The American College of Preventive Medicine has awarded a $15,000 grant to Maine Medical Partners Portland Family Medicine to develop new practice models that address type 2 diabetes. Funding will be used to develop and implement a new protocol for referring patients to the National Diabetes Prevention Program (NDPP), a CDC-recognized lifestyle change program.
According to the CDC, more than one out of three adults in the U.S. have prediabetes. In Maine, over 457,000 people have prediabetes and are at risk for developing type 2 diabetes. Lifestyle change programs like NDPP can help prevent or delay the onset of type 2 diabetes.
“As a family physician, I am committed to supporting my patients in increasing physical activity and healthy eating,” said Christina Holt, MD, director of the Preventive Medicine Residency Program at Maine Medical Center and a physician at Maine Medical Partners. “Programs like NDPP are great for my patients with prediabetes who are looking to make some changes, and who want support and training that’s been proven to work for people like them.”
NDPP is an evidence-based program based on research led by the National Institutes of Health. Researchers published their findings in the New England Journal of Medicine in 2002. The research showed that people with prediabetes who take part in a structured lifestyle change program cut their risk of developing type 2 diabetes by 58 percent through modest weight loss (5 percent to 7 percent of body weight).
One of the practice’s referral strategies will involve connecting patients with health educators at the MaineHealth Learning Resource Center who will discuss the program and register the patient. This strategy addresses the need to properly educate the patient on lifestyle changes and increase the number of patients who are referred by their physicians to NDPP classes. If successful, this protocol could be replicated at practices throughout the MaineHealth system.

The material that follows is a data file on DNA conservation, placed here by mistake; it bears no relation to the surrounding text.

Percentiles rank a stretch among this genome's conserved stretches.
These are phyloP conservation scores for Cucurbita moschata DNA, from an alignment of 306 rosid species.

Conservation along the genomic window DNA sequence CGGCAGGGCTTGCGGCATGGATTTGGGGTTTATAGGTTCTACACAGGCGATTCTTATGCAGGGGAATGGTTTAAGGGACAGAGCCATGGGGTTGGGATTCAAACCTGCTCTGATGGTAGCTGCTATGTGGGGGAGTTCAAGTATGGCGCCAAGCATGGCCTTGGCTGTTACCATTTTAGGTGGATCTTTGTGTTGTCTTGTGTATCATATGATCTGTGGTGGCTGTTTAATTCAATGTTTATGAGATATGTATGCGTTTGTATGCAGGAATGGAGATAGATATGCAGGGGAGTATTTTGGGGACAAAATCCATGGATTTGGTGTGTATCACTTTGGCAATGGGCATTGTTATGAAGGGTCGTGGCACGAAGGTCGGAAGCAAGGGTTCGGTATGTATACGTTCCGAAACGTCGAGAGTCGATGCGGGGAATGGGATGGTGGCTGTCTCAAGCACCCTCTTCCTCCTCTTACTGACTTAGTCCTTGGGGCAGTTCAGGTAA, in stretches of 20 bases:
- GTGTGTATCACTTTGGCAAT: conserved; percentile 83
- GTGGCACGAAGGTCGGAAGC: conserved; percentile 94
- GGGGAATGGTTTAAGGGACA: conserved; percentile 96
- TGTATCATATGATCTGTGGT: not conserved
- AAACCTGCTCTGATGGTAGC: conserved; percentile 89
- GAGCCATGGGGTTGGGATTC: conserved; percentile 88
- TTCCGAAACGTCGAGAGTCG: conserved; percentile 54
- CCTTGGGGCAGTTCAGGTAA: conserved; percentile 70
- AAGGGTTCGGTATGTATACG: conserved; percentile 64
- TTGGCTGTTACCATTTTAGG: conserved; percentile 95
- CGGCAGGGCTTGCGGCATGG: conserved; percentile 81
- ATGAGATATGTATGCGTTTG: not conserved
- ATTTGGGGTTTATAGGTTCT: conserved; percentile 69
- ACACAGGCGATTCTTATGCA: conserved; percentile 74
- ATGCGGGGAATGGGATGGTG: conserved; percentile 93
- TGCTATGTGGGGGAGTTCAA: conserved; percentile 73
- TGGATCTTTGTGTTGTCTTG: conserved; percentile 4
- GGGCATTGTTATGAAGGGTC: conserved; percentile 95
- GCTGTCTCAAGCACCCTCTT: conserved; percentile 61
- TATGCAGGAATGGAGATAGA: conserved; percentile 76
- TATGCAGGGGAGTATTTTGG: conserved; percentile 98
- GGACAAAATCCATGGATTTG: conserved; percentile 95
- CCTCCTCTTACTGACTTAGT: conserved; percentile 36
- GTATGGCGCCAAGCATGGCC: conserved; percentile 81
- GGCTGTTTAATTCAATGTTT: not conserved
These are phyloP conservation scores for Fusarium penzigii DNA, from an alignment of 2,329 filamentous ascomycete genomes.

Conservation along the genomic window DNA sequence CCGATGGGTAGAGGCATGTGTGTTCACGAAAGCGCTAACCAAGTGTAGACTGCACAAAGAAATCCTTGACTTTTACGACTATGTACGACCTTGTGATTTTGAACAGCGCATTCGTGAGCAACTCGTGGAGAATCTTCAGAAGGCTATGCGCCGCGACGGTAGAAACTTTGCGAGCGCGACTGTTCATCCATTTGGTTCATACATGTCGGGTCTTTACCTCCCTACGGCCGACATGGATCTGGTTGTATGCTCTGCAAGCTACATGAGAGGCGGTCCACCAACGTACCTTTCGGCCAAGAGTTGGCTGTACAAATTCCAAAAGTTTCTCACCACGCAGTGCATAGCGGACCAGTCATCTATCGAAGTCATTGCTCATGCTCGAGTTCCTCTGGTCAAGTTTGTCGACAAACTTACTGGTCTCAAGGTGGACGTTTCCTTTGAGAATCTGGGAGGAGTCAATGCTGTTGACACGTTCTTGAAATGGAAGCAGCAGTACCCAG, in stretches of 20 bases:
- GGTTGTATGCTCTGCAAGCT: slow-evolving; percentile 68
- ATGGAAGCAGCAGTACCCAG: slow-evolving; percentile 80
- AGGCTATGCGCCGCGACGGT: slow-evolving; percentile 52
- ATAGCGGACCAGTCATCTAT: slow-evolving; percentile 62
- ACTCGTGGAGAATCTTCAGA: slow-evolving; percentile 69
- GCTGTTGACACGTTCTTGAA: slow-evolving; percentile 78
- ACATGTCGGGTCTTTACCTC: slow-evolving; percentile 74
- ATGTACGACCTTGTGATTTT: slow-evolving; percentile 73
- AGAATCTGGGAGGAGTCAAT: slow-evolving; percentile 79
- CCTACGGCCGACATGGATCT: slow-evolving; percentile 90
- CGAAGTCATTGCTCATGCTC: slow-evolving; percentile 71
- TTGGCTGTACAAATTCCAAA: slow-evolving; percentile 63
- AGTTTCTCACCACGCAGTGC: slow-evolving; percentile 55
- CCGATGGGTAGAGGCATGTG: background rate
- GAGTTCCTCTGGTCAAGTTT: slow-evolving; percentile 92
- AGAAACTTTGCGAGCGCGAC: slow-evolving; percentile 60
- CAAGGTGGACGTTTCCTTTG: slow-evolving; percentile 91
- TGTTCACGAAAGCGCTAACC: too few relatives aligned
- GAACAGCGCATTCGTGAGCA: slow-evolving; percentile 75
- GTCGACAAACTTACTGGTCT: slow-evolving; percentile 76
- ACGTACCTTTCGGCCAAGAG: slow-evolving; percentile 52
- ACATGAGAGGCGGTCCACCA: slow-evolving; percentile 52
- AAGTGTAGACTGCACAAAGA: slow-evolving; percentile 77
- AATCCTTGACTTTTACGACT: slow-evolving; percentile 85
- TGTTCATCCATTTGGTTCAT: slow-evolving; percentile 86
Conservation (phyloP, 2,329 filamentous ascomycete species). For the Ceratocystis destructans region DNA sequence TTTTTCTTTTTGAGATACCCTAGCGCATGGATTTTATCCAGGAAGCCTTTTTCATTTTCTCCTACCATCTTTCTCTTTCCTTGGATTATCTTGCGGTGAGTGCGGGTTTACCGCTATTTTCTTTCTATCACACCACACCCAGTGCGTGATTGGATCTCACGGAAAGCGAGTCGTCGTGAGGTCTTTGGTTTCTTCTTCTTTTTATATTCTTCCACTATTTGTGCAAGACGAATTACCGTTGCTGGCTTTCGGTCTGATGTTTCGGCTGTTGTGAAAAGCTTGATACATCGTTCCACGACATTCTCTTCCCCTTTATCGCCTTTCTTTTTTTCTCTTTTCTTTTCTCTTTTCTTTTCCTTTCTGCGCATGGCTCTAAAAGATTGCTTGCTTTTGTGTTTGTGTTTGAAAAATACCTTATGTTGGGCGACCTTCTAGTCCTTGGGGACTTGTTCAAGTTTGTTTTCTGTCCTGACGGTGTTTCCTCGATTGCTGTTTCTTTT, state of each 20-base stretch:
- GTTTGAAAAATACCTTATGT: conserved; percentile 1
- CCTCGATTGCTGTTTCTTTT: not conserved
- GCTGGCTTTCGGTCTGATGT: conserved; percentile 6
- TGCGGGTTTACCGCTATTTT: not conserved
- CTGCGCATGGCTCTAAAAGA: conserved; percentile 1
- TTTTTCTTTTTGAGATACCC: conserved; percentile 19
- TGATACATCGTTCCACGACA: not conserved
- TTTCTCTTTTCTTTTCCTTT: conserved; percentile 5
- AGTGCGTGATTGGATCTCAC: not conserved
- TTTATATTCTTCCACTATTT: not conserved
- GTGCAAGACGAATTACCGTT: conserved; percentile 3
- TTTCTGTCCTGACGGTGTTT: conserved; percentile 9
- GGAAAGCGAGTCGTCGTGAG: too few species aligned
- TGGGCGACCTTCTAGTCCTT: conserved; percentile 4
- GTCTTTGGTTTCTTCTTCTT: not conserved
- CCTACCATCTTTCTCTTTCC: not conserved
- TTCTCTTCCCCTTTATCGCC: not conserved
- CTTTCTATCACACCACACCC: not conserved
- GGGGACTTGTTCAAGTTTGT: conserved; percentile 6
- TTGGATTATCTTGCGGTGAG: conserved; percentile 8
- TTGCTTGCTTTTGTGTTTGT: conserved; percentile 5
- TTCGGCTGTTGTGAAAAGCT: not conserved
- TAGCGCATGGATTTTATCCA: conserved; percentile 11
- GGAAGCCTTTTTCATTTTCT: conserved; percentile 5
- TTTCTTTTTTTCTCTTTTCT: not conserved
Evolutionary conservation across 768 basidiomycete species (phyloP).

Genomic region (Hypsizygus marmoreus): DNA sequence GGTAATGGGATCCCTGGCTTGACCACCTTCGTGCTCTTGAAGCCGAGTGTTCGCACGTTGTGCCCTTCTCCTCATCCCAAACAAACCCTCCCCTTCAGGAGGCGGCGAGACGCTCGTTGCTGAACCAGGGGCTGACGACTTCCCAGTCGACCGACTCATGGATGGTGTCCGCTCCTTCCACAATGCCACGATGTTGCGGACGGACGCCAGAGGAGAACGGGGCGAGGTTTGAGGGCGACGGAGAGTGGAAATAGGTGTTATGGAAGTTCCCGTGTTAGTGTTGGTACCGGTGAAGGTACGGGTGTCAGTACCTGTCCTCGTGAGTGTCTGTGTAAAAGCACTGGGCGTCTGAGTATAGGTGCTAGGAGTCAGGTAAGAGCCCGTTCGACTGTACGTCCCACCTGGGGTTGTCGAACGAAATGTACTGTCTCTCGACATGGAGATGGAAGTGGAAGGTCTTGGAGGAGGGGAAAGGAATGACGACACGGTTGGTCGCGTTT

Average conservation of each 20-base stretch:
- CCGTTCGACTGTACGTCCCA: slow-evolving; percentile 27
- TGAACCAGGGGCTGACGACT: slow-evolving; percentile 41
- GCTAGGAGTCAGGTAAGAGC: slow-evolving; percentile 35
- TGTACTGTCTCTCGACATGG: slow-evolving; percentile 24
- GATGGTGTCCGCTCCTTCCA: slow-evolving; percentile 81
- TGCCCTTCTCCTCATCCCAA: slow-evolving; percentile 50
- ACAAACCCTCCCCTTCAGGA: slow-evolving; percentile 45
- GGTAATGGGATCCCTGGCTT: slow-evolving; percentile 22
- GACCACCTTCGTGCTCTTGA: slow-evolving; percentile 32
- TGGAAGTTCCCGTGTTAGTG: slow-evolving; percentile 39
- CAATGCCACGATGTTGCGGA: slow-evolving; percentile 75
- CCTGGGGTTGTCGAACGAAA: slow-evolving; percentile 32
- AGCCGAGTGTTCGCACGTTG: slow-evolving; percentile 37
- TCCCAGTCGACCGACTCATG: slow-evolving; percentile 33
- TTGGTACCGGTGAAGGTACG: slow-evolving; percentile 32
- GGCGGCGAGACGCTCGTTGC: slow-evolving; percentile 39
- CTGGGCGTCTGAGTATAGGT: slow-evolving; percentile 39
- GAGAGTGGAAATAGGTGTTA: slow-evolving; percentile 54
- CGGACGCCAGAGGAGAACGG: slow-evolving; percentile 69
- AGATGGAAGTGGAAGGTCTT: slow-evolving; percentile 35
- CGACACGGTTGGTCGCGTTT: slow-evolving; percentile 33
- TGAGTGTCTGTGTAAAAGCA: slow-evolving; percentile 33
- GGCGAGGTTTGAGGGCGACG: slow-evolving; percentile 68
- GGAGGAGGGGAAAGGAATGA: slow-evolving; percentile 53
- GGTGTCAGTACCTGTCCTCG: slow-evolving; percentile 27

“Diabetes is an organizational priority for MaineHealth and a top priority across communities in our service area, many of which named diabetes as a key concern in their 2016 Community Health Needs Assessments,” said Deborah Deatrick, senior vice president of community health at MaineHealth. NDPP classes are currently offered at several MaineHealth member organizations, including Stephens Memorial Hospital, Waldo County General Hospital, Maine Medical Center and Pen Bay Medical Center. LincolnHealth partners with its local YMCA to refer patients and community members to NDPP classes hosted by the YMCA.
Maine Medical Partners Portland Family Medicine is among six healthcare organizations from across the U.S. to receive grant funding from the American College of Preventive Medicine. Other awardees include South Nassau Community Hospital (Oceanside, NY), Griffin Faculty Physicians (Derby, CT), Accent on Health (Washington, DC), Northeast Missouri Health Council (Kirksville, MO), and Christopher Rural Health Planning Cooperation (Mulkeytown, IL).
At the conclusion of the project, grantees will present their findings at a daylong Diabetes Prevention Institute being held in coordination with Preventive Medicine 2018 ACPM’s annual conference on May 22-26, 2018 in Chicago, Illinois.
The project is a collaborative effort between MaineHealth and Maine Medical Partners Portland Family Medicine. Team members include Emily Keller, MD, and Christina Holt, MD, with the Division of Preventive and Community Medicine at Maine Medical Center, along with Marin Johnson, MS, and Stephanie Gagne, with the Prevention and Wellness Program at the MaineHealth Center for Health Improvement.
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